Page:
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Jessica Lundquist

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UW_Olallie_photo_metadata & image files: These are the raw timelapse photographs. The date/time stamp is inaccurate for the camera deployed in the open (at the SNOTEL) due to a programming error. This timestamp is one day early (i.e., subtract 1 day from the timestamp when using these data). Also available is metadata for two timelapse cameras and their associated snow depth poles (two visible in each camera's field of view) deployed at Olallie Meadows SNOTEL during water year 2015. One camera was deployed in the open area that is the Olallie Meadows SNOTEL station (the snow pillow is in the field of view). The other camera was deployed in the adjacent forest, approximately 60 m to the southeast of the SNOTEL....
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Daily snow depth values from the UW Snoqualmie Pass site. A timelapse camera and 3 snow depth poles were deployed at the forest plot during water year 2015. Manual snow stake observations were taken in the open plot. This comparison of snow depth between the open and forest uses the daily snow depth data observed with the snow stake, rounded to 5cm, compared to the average of all visible pole values in the forest (read by eye from photos), also rounded to 5 cm. These data have been processed, aggregated and rounded. Raw photographs of the forest poles are also available. UW_Snoqualmie_snow_camera Attributes: Site - Snoqualmie, Cover - Forest or open, WY - water year 2015, Date - yyyy-mm-dd, Method - snow...
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Snow and meteorological observations were collected over a range of water years (WY) by three research institutions and by citizen scientists to characterize forest effects on snow processes across the Pacific Northwest, USA. Fourteen total study sites cover the western slopes and crest of the Cascade Range in WA and OR, and central and northern ID. Each study location includes one or more paired forest and open area in which to compare snow observations. A range of forest canopy densities and data collection strategies are represented, including paired manual snow courses, snow pits, automated sensors, and time-lapse images of snow measurement poles. Analysis and synthesis of all of these sites are presented in...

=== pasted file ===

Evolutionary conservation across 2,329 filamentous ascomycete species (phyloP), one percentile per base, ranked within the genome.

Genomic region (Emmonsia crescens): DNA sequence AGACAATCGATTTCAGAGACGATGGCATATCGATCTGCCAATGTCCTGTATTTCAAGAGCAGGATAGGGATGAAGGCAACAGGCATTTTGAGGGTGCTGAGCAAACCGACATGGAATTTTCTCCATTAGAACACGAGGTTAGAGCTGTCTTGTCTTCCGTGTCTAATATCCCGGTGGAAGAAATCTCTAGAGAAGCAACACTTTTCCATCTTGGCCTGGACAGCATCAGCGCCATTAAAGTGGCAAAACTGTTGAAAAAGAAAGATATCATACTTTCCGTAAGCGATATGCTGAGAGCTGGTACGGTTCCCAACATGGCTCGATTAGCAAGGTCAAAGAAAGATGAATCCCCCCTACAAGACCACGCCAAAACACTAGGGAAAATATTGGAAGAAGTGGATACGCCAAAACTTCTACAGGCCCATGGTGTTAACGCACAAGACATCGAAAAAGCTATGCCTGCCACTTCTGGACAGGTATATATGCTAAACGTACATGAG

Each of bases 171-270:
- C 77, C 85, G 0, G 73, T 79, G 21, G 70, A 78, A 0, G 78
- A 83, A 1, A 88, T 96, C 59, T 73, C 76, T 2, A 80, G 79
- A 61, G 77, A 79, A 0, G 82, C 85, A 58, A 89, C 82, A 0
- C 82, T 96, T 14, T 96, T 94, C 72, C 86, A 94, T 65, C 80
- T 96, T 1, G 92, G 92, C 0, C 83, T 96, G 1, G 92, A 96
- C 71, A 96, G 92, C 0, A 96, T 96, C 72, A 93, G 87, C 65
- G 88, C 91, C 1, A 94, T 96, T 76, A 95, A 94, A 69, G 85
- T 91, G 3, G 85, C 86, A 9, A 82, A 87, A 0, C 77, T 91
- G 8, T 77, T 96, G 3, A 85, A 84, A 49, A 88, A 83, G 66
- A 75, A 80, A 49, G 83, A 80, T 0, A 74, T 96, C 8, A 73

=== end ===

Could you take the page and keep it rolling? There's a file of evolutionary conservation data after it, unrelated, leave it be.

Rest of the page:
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Results of a citizen science effort in which students and instructors at the McCall Outdoor Science School (MOSS) collected snow observations every 1-4 weeks at their field site within Ponderosa State Park (elevation 1540 m), adjacent to Payette Lake, ID. Students documented snow cover within forested versus open areas at each site via photographs and estimates of the continuity of snow cover. Additionally, snow depth and density were measured via snow pits in the forest and the open. Data were entered via a Google Form, and the results recorded in this table. Site Data Citation for full description of the field campaign and sites. Field photographs are archived along with these data, sorted by site name, with timestamp...
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